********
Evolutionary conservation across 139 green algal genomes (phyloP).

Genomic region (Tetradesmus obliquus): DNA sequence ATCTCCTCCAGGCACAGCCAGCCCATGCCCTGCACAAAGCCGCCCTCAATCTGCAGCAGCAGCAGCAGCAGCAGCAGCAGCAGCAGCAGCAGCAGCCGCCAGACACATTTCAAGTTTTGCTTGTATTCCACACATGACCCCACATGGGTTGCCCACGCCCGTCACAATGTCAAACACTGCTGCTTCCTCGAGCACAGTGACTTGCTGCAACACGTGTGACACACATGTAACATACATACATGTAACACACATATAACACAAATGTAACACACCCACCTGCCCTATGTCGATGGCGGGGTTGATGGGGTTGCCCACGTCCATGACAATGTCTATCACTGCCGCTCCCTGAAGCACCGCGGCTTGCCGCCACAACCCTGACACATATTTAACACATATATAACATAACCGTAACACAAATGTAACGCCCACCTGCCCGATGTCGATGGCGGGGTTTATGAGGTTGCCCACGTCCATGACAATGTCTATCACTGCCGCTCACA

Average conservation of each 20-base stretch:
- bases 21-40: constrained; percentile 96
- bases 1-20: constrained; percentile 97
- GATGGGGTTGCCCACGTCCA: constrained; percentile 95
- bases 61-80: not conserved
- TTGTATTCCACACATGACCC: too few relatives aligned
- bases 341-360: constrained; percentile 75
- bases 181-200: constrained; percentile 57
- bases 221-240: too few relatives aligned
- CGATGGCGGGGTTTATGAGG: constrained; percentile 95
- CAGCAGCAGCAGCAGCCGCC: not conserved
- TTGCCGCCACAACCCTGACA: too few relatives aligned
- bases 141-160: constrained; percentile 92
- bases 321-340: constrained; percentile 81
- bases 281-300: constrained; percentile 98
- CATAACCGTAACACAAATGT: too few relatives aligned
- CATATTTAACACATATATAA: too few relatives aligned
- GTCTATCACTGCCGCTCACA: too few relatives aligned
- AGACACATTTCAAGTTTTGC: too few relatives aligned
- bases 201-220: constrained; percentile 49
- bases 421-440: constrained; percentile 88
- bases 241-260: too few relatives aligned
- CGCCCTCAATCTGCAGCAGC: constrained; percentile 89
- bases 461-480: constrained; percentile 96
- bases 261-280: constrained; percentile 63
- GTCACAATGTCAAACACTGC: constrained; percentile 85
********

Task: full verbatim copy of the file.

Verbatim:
Evolutionary conservation across 139 green algal genomes (phyloP).

Genomic region (Tetradesmus obliquus): DNA sequence ATCTCCTCCAGGCACAGCCAGCCCATGCCCTGCACAAAGCCGCCCTCAATCTGCAGCAGCAGCAGCAGCAGCAGCAGCAGCAGCAGCAGCAGCAGCCGCCAGACACATTTCAAGTTTTGCTTGTATTCCACACATGACCCCACATGGGTTGCCCACGCCCGTCACAATGTCAAACACTGCTGCTTCCTCGAGCACAGTGACTTGCTGCAACACGTGTGACACACATGTAACATACATACATGTAACACACATATAACACAAATGTAACACACCCACCTGCCCTATGTCGATGGCGGGGTTGATGGGGTTGCCCACGTCCATGACAATGTCTATCACTGCCGCTCCCTGAAGCACCGCGGCTTGCCGCCACAACCCTGACACATATTTAACACATATATAACATAACCGTAACACAAATGTAACGCCCACCTGCCCGATGTCGATGGCGGGGTTTATGAGGTTGCCCACGTCCATGACAATGTCTATCACTGCCGCTCACA

Average conservation of each 20-base stretch:
- bases 21-40: constrained; percentile 96
- bases 1-20: constrained; percentile 97
- GATGGGGTTGCCCACGTCCA: constrained; percentile 95
- bases 61-80: not conserved
- TTGTATTCCACACATGACCC: too few relatives aligned
- bases 341-360: constrained; percentile 75
- bases 181-200: constrained; percentile 57
- bases 221-240: too few relatives aligned
- CGATGGCGGGGTTTATGAGG: constrained; percentile 95
- CAGCAGCAGCAGCAGCCGCC: not conserved
- TTGCCGCCACAACCCTGACA: too few relatives aligned
- bases 141-160: constrained; percentile 92
- bases 321-340: constrained; percentile 81
- bases 281-300: constrained; percentile 98
- CATAACCGTAACACAAATGT: too few relatives aligned
- CATATTTAACACATATATAA: too few relatives aligned
- GTCTATCACTGCCGCTCACA: too few relatives aligned
- AGACACATTTCAAGTTTTGC: too few relatives aligned
- bases 201-220: constrained; percentile 49
- bases 421-440: constrained; percentile 88
- bases 241-260: too few relatives aligned
- CGCCCTCAATCTGCAGCAGC: constrained; percentile 89
- bases 461-480: constrained; percentile 96
- bases 261-280: constrained; percentile 63
- GTCACAATGTCAAACACTGC: constrained; percentile 85